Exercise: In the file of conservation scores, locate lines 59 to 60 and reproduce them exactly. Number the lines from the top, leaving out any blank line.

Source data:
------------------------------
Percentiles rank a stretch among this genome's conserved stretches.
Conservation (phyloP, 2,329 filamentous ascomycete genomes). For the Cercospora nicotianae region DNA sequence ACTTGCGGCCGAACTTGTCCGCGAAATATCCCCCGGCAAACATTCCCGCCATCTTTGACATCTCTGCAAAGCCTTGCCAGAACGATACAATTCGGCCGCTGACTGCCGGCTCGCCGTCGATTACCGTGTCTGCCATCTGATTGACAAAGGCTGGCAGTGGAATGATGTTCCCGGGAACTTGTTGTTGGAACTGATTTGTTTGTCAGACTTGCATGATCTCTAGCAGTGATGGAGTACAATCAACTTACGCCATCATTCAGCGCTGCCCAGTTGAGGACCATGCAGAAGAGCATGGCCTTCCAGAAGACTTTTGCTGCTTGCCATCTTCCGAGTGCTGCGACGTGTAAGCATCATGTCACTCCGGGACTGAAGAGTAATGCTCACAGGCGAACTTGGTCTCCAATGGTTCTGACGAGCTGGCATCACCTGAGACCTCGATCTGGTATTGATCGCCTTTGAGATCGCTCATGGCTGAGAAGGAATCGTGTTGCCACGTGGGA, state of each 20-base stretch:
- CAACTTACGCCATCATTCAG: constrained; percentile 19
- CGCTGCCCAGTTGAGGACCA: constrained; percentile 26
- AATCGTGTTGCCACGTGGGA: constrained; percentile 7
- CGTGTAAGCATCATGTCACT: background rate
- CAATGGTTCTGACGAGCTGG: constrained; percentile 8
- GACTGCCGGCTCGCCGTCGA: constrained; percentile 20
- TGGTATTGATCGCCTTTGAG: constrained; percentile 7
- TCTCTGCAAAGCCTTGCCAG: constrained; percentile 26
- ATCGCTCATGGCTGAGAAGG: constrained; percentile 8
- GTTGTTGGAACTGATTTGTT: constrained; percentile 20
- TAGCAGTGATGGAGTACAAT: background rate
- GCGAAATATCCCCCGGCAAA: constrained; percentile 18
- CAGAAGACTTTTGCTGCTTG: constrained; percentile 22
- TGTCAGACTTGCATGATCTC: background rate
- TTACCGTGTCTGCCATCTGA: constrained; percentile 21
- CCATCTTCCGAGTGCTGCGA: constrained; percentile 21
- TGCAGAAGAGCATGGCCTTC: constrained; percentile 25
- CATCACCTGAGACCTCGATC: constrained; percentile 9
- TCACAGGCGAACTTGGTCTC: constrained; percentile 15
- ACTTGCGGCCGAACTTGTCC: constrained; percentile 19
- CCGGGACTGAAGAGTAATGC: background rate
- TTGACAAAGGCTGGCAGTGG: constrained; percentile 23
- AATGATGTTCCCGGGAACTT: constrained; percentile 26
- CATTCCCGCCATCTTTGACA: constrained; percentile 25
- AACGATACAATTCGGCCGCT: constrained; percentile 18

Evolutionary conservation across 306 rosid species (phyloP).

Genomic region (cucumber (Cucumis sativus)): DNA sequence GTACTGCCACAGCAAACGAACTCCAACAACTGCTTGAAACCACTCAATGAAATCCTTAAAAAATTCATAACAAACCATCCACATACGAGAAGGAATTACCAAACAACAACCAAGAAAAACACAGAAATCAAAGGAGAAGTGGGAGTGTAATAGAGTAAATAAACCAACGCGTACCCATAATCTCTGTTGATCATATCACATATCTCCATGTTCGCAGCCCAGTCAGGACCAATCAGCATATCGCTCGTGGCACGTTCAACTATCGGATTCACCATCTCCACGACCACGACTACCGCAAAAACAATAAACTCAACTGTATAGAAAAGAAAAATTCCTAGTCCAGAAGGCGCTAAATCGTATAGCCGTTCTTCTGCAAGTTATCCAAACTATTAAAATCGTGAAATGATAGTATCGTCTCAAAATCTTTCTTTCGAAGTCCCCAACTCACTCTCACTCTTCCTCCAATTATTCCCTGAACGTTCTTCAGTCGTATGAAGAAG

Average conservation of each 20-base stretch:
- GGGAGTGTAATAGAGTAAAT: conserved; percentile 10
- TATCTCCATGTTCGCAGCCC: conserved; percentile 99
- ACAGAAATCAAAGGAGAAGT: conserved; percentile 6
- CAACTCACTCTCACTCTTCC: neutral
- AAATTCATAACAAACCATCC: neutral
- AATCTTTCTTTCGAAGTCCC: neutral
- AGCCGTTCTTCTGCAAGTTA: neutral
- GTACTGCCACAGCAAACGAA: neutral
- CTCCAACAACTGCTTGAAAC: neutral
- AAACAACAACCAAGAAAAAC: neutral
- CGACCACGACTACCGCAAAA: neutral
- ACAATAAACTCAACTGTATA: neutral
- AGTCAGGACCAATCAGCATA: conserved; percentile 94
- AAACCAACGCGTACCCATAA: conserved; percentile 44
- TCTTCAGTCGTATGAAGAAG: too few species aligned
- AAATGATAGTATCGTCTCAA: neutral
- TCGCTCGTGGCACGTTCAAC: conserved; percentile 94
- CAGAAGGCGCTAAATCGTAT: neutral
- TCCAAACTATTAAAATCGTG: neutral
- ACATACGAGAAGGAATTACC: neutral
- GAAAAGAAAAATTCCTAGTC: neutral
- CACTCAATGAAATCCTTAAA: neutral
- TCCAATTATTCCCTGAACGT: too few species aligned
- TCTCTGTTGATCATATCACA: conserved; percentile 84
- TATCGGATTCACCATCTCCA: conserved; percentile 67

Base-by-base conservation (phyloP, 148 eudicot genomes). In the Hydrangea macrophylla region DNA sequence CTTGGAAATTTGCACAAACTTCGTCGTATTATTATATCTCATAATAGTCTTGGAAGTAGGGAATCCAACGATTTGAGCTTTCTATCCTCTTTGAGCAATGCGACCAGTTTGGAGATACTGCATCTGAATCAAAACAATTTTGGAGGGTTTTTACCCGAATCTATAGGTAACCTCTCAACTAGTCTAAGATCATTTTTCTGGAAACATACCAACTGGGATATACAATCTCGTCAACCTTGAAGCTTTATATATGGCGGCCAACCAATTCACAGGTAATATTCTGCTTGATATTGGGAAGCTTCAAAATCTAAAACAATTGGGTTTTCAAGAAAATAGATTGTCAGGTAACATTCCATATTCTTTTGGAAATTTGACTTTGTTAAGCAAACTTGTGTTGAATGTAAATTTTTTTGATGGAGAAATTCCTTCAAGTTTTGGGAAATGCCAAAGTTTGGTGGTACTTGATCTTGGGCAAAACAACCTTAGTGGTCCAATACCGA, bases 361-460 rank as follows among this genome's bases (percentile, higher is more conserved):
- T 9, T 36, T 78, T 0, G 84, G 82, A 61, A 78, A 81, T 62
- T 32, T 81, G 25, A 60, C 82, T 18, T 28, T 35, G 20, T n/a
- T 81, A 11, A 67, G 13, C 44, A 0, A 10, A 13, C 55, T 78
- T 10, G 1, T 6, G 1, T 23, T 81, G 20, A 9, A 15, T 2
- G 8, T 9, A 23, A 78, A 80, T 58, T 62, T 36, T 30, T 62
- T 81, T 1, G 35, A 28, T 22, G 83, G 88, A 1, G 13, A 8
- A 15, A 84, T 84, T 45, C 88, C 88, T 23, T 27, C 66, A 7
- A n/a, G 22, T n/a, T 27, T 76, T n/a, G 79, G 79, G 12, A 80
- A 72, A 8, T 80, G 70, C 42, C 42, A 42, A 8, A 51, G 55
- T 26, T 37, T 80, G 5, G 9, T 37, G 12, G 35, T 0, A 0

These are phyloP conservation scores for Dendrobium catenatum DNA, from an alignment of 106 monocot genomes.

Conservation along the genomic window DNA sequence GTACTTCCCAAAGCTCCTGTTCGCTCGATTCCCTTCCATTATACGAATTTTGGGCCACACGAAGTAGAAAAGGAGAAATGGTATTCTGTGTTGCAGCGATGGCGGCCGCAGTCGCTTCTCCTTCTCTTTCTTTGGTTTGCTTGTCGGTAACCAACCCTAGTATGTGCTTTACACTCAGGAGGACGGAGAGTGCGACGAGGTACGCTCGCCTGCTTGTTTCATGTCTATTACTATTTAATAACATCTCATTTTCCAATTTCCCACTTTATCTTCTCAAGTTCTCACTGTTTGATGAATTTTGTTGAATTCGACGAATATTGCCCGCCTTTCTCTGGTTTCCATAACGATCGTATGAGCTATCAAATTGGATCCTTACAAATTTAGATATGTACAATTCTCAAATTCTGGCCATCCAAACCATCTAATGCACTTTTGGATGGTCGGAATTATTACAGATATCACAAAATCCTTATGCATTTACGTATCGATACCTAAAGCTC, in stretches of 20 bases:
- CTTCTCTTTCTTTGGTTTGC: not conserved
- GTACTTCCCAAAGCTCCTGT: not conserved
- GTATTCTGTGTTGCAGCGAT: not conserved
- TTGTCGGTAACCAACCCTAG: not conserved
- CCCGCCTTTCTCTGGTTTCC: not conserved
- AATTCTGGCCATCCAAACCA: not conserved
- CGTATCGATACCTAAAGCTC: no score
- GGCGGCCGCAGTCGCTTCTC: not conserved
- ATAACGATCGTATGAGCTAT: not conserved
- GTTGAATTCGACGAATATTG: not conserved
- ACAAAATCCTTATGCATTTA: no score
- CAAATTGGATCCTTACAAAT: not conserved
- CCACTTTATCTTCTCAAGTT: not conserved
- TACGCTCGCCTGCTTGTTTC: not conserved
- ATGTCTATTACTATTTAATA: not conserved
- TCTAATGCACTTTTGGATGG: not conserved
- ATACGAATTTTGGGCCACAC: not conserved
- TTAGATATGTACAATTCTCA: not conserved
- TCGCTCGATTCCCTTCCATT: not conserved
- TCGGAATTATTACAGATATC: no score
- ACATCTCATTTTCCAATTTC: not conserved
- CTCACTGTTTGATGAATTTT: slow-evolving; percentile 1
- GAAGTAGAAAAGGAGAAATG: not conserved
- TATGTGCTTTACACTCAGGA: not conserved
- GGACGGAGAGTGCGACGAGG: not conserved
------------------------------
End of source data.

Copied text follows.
- T 81, A 11, A 67, G 13, C 44, A 0, A 10, A 13, C 55, T 78
- T 10, G 1, T 6, G 1, T 23, T 81, G 20, A 9, A 15, T 2